November 30, 2013 at 11:57 pm #1574MikeKeymaster
I (Mike C) have just one question:
I know CCD started in earnest in the Fall 2006 and Spring 2007;
How long have the neonicotinoid pesticides mentioned in this article
been in use? I for one am not buying this explanation until it is
ISIS Press Release 22/06/07
Emergency Motion on Protecting the Honeybee
Question Tabled to European Commission by Ms Hiltrud Breyer MEP of
Honeybees have been disappearing worldwide. 1 Across the United
States, beekeepers have been losing 30 to 90% or more of colonies in a
“colony collapse disorder” (CCD) that’s causing huge economic losses
not only to beekeepers but also to fruit and vegetable growers. CCD
has been reported from Germany, Switzerland, Spain, Portugal, Italy,
Greece, and the UK. Many believe that when the honeybee disappears,
our species will soon follow.
The most important single factors identified by the Institute of
Science in Society ( http://www.i-sis.org.uk ), in CCD were sub-lethal levels
of insecticides, 2 in particular, a class of new systemic
neonicotinoid pesticides widely used to dress seeds and in sprays on
crops, 3 and microwave radiation from wireless telephone transmitters
and base stations. 4
Sub-lethal levels of pesticides, including the Bt biopesticides
produced in genetically modified (GM) crops covering some 30 percent
of the global area, disorientate the bees, making them behave
abnormally, and compromise their immunity to infections.
A report in the LA Times 5 suggested that a single cell parasitic
fungus, Nosema ceranae , may be responsible for CCD, though the
experts involved said the results are “highly preliminary”.
A new review from ISIS 6 presented compelling evidence that sub-lethal
levels of neonicotinoid pesticides, particularly imidacloprid, act
synergistically with parasitic fungi such as Nosema in killing insects
pests. Fungal spores, widely used as biocontrol agents are applied in
sprays and baits, and when delivered in suspension with sub-lethal
levels of pesticides are much more effective in killing insects.
Equally, Bt biopesticides enhance the killing power of parasitic fungi
synergistically. Purified Bt Cry1Ab toxin killed Nosema infected borer
larvae at one-third the dose required for killing the uninfected
larvae. Bacillus thuringiensis kurstaki (the natural soil bacteria
producing the Bt biopesticides) in commercial (Dipel) formulations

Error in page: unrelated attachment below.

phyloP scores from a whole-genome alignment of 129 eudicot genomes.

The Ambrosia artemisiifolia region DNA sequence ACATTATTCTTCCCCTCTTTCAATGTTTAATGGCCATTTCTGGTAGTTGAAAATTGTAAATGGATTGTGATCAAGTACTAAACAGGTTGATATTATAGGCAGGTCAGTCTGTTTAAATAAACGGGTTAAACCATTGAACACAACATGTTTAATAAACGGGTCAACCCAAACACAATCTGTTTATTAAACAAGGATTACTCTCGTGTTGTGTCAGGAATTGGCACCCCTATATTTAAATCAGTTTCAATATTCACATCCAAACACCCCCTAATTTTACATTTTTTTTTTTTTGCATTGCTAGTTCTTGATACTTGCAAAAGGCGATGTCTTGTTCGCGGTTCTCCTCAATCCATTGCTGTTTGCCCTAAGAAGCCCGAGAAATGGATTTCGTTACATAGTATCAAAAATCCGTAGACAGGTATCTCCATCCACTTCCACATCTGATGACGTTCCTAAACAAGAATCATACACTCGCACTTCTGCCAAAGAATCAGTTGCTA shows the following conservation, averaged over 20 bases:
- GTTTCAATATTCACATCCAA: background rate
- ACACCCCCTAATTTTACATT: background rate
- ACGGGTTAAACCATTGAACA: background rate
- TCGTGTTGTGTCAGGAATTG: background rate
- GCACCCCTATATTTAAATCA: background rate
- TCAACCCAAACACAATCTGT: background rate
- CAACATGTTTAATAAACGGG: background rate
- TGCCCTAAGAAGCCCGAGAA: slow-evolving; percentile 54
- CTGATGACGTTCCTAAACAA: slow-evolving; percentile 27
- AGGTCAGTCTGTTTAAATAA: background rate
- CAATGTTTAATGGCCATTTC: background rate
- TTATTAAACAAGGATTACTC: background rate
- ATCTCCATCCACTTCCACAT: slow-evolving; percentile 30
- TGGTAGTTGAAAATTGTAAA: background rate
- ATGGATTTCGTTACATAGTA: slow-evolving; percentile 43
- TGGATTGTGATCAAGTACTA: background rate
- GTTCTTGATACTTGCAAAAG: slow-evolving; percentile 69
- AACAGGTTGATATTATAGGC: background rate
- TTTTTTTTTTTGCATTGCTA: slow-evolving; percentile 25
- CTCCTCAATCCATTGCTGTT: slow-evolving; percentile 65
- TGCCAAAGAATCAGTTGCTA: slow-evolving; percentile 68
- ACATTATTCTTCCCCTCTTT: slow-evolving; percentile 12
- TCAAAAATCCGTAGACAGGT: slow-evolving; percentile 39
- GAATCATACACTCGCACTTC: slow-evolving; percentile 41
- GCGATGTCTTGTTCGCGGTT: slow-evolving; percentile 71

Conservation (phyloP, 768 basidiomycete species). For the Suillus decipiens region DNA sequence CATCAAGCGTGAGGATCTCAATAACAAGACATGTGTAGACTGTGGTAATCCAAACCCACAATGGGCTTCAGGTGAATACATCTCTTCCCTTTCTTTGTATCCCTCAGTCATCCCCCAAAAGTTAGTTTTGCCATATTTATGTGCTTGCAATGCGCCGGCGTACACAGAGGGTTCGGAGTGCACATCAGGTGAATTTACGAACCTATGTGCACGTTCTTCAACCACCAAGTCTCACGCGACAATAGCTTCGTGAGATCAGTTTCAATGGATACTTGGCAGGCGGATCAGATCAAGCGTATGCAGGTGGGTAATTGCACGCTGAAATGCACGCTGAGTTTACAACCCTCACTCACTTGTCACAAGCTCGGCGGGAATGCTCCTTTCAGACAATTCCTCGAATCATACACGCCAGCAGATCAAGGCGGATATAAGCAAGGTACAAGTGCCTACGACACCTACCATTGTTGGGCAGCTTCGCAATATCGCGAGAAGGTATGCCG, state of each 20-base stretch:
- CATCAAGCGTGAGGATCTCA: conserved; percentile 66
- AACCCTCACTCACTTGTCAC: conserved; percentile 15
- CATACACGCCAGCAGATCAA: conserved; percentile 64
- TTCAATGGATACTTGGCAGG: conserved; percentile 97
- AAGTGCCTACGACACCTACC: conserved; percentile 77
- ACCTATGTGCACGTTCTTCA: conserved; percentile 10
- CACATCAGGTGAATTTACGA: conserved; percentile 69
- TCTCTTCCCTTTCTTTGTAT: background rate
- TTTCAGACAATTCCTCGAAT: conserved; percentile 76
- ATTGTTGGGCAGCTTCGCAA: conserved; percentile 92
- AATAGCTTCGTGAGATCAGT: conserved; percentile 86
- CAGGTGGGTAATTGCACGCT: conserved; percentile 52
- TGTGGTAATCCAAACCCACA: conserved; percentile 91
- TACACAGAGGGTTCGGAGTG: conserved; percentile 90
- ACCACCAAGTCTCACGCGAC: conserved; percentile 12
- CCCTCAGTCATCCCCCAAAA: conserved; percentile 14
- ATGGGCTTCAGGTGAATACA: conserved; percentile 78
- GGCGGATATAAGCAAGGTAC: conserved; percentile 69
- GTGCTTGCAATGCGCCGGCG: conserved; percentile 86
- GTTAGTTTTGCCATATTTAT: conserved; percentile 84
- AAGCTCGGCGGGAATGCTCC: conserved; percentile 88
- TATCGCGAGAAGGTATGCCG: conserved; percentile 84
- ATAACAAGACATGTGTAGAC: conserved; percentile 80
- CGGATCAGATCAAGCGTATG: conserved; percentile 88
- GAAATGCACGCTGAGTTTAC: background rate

killed Nosema pyrausta infected cornborer larvae at a dose 45 times
lower than that killing the uninfected larvae.
Regulators have allowed the widespread deployment of systemic
neonicotinoid pesticides neonicotinoids based on assessments of lethal
dose in bees of the pesticides alone, ignoring clear evidence that
sub-lethal pesticide levels act synergistically with fungal parasites
in killing insects. The honeybees may well be succumbing to such
synergistic effects. There is every reason to eliminate the use of all
pesticides that act synergistically with parasitic fungi, and all Bt
crops should be banned for the same reason.
Will the European Commission take the appropriate measures to halt the
colony collapse of the honeybees?
This would include banning Bt crops and systemic neonicotinoid
pesticides while their synergistic action in killing honeybees in
combination with parasitic fungi and other infections are thoroughly
1. Reported in Killing Bees series, Science in Society 34 , 2007;
Institute of Science in Society ( http://www.i-sis.org.uk ); magazine pdf and
fully referenced members’ versions of articles enclosed
2. Ho MW and Cummins J. Mystery of Disappearing Honeybees , Science
in Society 34 , 35-36, 2007.
3. Cummins J. Requiem for the Honeybee , Science in Society 34 ,
4. Ho MW. Mobile Phones and Vanishing Bees , Science in Society 34
, 34, 2007.
5. “Experts may have found what’s bugging the bees”, Jia-Rui Chong
and Tomas H. Maugh II, LA Times, 26 April 2007,
6. Cummins J. Parasitic Fungi and Pesticides Act Synergistically to
Kill Honeybees? ISIS Report 7 June 2007,
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